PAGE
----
James O’Keefe’s Most Infamous Stings: A Retrospective

O'Keefe may have a lifetime of pranks to show for himself, but three stand out: ACORN, CNN and NPR

Jun 13, 2014 at 12:24 PM ET


James O’Keefe’s inflammatory political punking began at Rutgers with the launch of his conservative journal, The Centurion, and a variety of on-campus pranks, including running an affirmative-action bake sale. But it’s his post-graduation stunts—Project Veritas’ ACORN sting of 2009, O’Keefe’s attempted CNN takedown of 2010 and his 2011 NPR bust—that continue to make waves for their calculated, humorous and (mostly successful) infiltration into mainstream political life. Below, a look back at O’Keefe’s most controversial stings:


What was it?

O’Keefe launched his most controversial—and ultimately most successful—sting in early 2009: a large-scale takedown of Association of Community Organizations for Reform Now (ACORN), one of the government’s pre-eminent poverty advocacy groups. Dressed as a pimp, O’Keefe traveled to ACORN offices across the country with activist accomplice Hannah Giles, dressed as a prostitute, to question the government group’s employees about tax issues, child prostitution and founding a brothel. The pair (who met on Facebook, according to The New York Times) taped their conversations with low-level ACORN workers, immortalizing their efforts to help the pimp-prostitution team evade the law.

Why was it controversial?

Published in September 2009, O’Keefe’s videos spawned a slew of government investigations into individual ACORN offices, ACORN’s funding and the legitimacy of O’Keefe’s heavily edited clips. Already under fire from conservative groups for its voter registration practices, ACORN slowly disintegrated, and with little funding left over after O’Keefe’s sting, the government group filed for bankruptcy and officially disbanded in April 2010. Meanwhile, O’Keefe and Giles won the support of publisher Andrew Breitbart, who indoctrinated O’Keefe as his protégé and gave the pair a large stipend to pursue related stings.


What was it?

In August 2010, CNN reporter Abbie Boudreau sought to interview O’Keefe as part of a documentary on young conservative activists. O’Keefe, hesitant to meet with Boudreau and to let her into his “inner sanctum,” scheduled a preliminary interview with the journalist at his home in suburban Lusby, Maryland. After reaching an agreement regarding the pre-interview, Boudreau traveled from New York to Lusby, where she was met by Project Veritas activist Izzy Santas, one of O’Keefe’s confidants. With O’Keefe nowhere in sight, Santas alerted Boudreau of O’Keefe’s plan to punk the reporter, staging an interview on his boat behind the house. The boat, Santas told Boudreau (and later confirmed by documents obtained by CNN), would be monitored by hidden cameras and would be filled with prank items such as a “condom jar, dildos, posters and paintings of naked women” in order for O’Keefe to hit on—and make fun of—Boudreau and the news organization. Realizing Santas had revealed his plan, O’Keefe ultimately emerged from the boat where he was hiding, and Boudreau departed shortly after without an interview.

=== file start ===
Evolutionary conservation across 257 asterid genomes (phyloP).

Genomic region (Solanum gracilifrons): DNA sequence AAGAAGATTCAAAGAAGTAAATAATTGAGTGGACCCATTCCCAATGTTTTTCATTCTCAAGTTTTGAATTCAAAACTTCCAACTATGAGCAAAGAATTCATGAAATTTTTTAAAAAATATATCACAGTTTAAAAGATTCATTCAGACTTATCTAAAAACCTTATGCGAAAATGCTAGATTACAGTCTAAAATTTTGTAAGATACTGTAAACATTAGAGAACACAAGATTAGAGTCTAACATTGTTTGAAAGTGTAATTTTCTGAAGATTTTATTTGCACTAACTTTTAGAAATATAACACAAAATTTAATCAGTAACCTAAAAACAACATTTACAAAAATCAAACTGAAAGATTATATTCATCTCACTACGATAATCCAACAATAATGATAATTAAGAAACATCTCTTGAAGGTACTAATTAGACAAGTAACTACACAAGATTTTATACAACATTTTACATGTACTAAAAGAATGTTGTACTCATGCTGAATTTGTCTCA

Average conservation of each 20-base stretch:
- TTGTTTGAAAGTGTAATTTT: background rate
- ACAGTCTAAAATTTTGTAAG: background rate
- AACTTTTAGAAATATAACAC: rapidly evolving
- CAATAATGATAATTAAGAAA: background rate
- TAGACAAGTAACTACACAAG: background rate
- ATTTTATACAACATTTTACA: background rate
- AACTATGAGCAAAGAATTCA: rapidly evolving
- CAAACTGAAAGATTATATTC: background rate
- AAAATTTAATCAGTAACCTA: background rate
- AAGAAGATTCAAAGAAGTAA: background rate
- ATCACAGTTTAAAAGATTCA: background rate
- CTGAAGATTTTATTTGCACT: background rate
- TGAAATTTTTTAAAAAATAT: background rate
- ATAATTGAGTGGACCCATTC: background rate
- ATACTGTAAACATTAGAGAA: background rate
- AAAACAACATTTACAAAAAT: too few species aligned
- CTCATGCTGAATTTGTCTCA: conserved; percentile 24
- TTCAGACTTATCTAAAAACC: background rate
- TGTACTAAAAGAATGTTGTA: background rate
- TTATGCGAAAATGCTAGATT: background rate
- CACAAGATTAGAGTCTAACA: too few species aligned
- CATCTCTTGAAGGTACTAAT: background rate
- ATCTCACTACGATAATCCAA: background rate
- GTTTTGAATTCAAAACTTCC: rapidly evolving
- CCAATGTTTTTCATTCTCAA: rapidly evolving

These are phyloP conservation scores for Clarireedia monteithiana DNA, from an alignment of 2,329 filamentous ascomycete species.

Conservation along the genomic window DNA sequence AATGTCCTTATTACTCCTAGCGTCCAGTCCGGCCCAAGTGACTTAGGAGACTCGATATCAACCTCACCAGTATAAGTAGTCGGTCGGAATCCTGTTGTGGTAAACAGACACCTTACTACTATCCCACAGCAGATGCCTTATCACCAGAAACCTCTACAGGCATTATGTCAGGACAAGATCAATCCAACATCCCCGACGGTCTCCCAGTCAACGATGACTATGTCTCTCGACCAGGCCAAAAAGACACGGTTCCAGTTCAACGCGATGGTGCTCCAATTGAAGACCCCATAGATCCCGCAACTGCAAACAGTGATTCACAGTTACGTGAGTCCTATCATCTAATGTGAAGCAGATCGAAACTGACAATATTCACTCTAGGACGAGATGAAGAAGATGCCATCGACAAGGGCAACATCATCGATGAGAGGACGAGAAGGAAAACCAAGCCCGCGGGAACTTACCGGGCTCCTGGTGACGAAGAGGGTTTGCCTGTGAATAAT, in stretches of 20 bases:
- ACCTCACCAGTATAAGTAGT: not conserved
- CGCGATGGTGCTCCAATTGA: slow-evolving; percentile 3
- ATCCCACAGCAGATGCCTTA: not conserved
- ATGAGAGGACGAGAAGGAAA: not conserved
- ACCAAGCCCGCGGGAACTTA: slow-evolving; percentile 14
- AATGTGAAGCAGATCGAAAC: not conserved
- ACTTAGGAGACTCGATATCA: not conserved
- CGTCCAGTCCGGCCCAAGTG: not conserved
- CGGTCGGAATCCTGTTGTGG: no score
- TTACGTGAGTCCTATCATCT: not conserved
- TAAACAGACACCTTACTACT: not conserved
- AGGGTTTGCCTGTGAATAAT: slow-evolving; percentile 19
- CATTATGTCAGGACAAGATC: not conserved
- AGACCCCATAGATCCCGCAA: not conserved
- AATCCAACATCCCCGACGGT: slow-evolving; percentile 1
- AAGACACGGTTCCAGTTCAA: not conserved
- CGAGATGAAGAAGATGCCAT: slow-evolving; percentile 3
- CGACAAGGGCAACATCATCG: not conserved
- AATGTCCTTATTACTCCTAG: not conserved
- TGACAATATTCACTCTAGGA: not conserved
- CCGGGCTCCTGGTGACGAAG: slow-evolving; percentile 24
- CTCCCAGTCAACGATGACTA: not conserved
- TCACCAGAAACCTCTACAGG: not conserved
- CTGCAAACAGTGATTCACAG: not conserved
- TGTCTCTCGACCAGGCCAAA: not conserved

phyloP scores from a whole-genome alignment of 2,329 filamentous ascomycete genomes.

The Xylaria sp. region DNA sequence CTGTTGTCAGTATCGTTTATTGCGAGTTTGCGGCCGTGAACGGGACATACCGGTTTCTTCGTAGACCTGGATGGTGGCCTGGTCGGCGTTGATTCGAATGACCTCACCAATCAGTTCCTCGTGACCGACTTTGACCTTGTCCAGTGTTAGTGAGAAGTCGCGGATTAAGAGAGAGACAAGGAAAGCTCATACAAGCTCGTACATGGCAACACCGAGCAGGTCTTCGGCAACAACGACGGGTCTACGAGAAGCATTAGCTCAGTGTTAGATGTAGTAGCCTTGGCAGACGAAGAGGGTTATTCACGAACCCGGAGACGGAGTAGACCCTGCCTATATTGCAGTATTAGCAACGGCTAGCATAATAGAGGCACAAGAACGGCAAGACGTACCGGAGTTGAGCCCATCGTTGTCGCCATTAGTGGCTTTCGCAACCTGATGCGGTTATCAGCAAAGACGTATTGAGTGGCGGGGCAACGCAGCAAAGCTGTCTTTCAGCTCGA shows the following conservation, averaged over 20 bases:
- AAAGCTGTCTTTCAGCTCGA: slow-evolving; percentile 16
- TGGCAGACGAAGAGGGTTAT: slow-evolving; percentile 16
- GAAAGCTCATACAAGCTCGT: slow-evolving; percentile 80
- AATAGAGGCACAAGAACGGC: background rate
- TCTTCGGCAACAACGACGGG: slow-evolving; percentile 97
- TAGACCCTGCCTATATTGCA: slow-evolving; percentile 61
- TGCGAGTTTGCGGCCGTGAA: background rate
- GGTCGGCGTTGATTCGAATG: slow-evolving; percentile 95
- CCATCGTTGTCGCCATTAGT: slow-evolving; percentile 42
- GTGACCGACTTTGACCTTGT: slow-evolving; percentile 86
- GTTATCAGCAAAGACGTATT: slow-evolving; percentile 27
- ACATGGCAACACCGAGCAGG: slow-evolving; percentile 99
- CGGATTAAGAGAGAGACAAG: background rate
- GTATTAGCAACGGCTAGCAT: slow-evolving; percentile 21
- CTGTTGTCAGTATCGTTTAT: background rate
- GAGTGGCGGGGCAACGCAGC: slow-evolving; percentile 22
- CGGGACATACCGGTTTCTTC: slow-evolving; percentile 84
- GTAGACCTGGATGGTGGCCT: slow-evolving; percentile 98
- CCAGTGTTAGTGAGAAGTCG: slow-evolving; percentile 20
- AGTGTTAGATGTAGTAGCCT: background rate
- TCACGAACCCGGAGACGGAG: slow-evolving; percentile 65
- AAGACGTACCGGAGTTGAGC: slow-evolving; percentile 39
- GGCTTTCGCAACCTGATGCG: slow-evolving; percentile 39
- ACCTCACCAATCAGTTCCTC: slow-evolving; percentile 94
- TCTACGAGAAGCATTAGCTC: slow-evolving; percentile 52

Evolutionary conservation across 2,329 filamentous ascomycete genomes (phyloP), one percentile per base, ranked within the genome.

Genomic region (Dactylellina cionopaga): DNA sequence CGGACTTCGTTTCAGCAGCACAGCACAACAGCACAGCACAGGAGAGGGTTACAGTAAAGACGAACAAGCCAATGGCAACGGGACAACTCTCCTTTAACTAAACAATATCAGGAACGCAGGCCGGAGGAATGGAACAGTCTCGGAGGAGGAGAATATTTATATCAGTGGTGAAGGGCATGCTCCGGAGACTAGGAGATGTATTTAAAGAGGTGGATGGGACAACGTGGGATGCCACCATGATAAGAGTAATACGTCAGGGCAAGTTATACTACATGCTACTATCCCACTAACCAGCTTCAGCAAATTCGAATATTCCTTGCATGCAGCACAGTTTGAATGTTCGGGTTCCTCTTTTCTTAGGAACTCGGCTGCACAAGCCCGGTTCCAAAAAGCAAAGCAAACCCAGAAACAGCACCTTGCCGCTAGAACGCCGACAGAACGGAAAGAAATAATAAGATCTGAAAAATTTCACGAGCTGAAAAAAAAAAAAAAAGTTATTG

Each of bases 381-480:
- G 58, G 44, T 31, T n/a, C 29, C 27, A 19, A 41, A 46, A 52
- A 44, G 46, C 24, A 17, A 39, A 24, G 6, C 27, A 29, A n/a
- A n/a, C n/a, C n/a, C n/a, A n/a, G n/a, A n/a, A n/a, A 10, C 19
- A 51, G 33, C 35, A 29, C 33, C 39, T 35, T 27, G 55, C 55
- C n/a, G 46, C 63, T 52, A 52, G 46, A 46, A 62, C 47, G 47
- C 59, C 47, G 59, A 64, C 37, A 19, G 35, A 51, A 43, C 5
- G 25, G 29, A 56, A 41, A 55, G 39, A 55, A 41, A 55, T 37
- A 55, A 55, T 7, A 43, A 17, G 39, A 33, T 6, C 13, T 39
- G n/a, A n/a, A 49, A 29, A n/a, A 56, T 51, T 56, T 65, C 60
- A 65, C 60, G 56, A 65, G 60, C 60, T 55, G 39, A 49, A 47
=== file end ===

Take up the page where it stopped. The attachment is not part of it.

Why was it controversial?

Following his successful ACORN sting, the attempt to entrap Boudreau proved to be a damp squib and ultimate failure. Media outlets slammed O’Keefe for his highly sexualized stunt, citing that “none of it made any sense.” Andrew Breitbart, O’Keefe’s mentor, admonished him for the flop, telling the sting artist he owed the world a “candid and public explanation” for his plot.


What was it?

In March 2011, O’Keefe disguised two of his hit men as representatives of a U.S.-based front group for Egypt’s Muslim Brotherhood, the Muslim Education Action Center. The two met for lunch in Washington, D.C., with Ron Schiller, NPR’s former senior vice president for development, and Betsy Liley, NPR’s senior director of institutional giving, with plans to hand over a $5 million check to the news organization. Prompting the NPR executives with questions about their funding, O’Keefe’s operatives recorded Schiller slamming conservative groups, citing that “the current Republican party, particularly the Tea Party, is fanatically involved in people’s personal lives, and very fundamentally Christian.” He continued: “It’s this weird evangelical kind of move,” adding that the Republican party had been “hijacked” by “seriously racist, racist people.”

Why was it controversial?

At the time of O’Keefe’s sting, NPR received $90 million in federal tax money, making Schiller’s slams of Conservatives in office particularly inflammatory. O’Keefe’s stunt forced Schiller, along with Vivian Schiller, then NPR president (unrelated to the vice president), to resign. Blaze editor-in-chief Scott Baker subsequently reviewed O’Keefe’s published video, shown above, with his raw footage, ultimately determining that O’Keefe had set out to “intentionally” confuse his viewers.